If I’m not going to control her, give her all her thoughts, and dictate each of her choices who is? My hope is that it’ll be her. I don’t want Michelle to grow up and leave home just to find herself a new person to make decisions on her behalf.
Without a little rebelliousness, that’s what happens. She’s making her own independent plans for Valentines cards now, and she’ll likely be making plans I’m less enamored of later. But if we both play our cards right then when she leaves home she’ll have the self-assurance and self-direction to blaze her own path and continue to follow her own interests instead of just following the first person who seems like a cooler version of her dad — someone who tells her what to do like I do, but who doesn’t have her best interests at heart and who doesn’t support her when her interests don’t overlap theirs.
For me, that’s what the quote by Ray Bradbury at the top means. I want Michelle and Paul to be rebels and I don’t want to scare that rebelliousness out of them.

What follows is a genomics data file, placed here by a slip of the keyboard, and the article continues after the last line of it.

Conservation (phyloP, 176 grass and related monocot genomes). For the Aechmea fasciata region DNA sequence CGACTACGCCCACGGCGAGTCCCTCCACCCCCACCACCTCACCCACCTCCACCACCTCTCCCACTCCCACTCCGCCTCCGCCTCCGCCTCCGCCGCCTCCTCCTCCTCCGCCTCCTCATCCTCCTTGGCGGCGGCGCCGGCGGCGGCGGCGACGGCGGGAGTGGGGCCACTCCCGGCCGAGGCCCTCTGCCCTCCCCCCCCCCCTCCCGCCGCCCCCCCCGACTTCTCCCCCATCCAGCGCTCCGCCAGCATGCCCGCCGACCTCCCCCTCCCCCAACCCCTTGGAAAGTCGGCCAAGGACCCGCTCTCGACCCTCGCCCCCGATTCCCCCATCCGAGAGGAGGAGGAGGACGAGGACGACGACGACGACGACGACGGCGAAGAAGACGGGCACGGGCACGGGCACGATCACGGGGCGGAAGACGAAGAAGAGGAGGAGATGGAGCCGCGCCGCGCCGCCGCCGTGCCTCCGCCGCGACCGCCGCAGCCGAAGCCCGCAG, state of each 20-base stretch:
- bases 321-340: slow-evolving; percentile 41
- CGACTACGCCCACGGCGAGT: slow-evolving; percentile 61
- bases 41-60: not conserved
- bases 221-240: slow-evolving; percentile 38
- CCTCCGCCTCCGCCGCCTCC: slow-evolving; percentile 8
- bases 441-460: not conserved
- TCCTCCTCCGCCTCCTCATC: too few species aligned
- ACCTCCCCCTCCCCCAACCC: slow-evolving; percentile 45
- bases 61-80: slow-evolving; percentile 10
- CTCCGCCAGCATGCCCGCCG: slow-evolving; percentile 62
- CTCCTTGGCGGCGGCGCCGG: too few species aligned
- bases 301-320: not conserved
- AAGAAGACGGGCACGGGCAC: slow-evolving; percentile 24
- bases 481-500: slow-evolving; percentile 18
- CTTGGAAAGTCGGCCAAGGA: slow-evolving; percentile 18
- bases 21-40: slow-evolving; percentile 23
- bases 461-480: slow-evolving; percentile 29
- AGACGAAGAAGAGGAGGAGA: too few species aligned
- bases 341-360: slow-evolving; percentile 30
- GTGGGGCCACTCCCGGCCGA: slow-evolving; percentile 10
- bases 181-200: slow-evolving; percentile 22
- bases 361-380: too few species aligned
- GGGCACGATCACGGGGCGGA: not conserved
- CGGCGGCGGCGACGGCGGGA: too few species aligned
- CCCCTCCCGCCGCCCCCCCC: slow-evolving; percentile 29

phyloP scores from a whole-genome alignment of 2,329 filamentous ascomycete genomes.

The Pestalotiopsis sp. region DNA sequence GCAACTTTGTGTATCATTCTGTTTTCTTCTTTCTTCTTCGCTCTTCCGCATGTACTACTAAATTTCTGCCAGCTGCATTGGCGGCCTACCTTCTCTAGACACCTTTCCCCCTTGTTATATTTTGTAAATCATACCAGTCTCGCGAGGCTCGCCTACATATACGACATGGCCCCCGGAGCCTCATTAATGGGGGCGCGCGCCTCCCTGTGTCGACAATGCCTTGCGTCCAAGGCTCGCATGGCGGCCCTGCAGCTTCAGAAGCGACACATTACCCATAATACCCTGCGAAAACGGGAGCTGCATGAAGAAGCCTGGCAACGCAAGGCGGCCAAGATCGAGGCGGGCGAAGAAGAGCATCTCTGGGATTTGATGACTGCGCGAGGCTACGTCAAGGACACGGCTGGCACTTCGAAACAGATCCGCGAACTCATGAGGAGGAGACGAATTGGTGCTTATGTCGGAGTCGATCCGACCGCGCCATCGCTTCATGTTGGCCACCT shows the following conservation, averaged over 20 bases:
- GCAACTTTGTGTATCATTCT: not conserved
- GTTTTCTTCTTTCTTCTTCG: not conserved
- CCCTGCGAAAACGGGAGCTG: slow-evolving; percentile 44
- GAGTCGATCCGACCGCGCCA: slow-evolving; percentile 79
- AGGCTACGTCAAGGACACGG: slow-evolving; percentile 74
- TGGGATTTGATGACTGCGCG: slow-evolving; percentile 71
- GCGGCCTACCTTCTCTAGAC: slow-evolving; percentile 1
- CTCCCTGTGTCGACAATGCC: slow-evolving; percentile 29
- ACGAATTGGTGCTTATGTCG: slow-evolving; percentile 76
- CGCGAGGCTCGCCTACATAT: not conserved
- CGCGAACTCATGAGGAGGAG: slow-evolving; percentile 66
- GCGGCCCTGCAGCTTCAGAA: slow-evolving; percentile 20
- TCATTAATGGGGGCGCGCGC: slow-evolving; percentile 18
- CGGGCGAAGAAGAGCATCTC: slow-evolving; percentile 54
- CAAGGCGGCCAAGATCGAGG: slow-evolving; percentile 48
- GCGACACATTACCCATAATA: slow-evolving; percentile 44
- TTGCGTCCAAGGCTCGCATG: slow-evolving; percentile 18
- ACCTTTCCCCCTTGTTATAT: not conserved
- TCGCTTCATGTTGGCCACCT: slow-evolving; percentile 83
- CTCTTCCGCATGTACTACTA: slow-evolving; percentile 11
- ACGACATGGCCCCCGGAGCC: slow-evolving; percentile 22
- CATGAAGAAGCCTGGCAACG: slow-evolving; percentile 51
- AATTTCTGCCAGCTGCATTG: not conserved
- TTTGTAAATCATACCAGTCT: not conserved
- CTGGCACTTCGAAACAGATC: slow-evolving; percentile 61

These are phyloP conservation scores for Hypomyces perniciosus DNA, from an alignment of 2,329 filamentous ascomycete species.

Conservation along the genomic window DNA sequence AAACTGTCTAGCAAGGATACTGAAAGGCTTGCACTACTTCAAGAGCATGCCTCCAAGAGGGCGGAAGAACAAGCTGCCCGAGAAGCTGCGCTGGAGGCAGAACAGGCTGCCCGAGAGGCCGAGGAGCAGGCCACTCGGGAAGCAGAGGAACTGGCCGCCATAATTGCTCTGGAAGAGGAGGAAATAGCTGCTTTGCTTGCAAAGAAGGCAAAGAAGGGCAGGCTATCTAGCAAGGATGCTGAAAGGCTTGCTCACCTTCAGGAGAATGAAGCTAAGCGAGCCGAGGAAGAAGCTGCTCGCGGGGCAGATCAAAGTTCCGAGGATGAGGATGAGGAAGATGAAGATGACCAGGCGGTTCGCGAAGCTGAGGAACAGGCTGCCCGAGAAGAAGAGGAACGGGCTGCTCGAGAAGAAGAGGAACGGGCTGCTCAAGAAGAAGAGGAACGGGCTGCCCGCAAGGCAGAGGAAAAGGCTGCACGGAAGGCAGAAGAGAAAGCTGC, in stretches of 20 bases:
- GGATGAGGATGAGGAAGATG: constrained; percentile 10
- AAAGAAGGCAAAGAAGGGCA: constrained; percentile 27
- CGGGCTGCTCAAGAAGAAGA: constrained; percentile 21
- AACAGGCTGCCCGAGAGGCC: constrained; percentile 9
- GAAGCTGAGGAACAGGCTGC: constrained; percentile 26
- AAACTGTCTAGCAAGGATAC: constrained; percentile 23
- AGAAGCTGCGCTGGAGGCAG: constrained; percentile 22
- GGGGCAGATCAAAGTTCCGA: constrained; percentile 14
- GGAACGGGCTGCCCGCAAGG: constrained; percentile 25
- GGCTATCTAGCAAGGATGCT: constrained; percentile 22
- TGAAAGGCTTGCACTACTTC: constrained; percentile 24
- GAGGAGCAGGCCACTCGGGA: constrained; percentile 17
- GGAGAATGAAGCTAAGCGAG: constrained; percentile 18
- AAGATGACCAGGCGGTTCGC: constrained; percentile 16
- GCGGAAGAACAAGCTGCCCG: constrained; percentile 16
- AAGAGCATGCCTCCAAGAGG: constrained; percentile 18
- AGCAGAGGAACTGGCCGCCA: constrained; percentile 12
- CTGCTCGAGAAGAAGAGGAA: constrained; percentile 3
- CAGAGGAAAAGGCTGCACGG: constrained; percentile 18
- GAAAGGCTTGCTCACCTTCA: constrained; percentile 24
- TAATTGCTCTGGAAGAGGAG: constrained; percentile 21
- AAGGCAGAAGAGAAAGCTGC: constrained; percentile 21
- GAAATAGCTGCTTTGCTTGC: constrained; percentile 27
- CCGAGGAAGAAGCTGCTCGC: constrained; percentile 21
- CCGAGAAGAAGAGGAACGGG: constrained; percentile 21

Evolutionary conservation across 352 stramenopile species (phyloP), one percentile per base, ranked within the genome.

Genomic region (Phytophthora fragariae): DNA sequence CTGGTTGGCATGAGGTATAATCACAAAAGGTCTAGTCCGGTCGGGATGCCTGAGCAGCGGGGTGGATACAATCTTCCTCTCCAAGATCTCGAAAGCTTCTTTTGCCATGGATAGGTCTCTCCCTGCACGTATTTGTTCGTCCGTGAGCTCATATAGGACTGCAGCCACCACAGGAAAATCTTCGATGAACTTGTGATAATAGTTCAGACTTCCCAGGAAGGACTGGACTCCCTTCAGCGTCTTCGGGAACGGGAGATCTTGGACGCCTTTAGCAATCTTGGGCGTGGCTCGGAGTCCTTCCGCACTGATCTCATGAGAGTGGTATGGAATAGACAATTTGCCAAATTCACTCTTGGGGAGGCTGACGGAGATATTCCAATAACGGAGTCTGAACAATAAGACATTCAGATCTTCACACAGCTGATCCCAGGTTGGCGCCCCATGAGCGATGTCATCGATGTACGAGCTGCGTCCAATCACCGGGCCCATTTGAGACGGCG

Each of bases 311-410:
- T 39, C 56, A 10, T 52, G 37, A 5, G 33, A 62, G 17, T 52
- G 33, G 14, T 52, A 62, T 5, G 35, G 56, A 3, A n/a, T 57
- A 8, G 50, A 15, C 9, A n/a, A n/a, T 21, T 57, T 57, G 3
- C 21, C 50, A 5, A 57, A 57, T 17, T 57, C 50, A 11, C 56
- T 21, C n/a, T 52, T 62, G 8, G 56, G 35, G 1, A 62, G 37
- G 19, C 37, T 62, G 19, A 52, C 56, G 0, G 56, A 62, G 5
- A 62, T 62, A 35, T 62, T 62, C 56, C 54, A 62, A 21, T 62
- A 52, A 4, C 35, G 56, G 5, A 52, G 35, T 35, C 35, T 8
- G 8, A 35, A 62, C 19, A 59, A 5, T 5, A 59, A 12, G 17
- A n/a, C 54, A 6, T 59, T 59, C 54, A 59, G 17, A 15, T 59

Being a rebel isn’t about listening to rock and roll and riding a motorcycle. It’s about thinking for yourself and taking initiative and being your own person in spite of pressure to do what everyone else is doing.
It’s easy for parents to scare the rebel out of kids by freaking out when they begin to do things that show the unique person that’s emerging from the baby we’ve raised so carefully. It’s actually shockingly easy. Just tossing off belittling comments will do it, e.g., “Valentines cards? Oh, I always thought those were such a waste of time”. Of course, we can punish it out of them, too, which is less likely with something like Valentines cards, but can be a temptation with other expressions of individuality, like their choice of clothes or music. But all those accomplish is a habit of self-doubt and a search for someone, a parent replacement, who’ll ease it.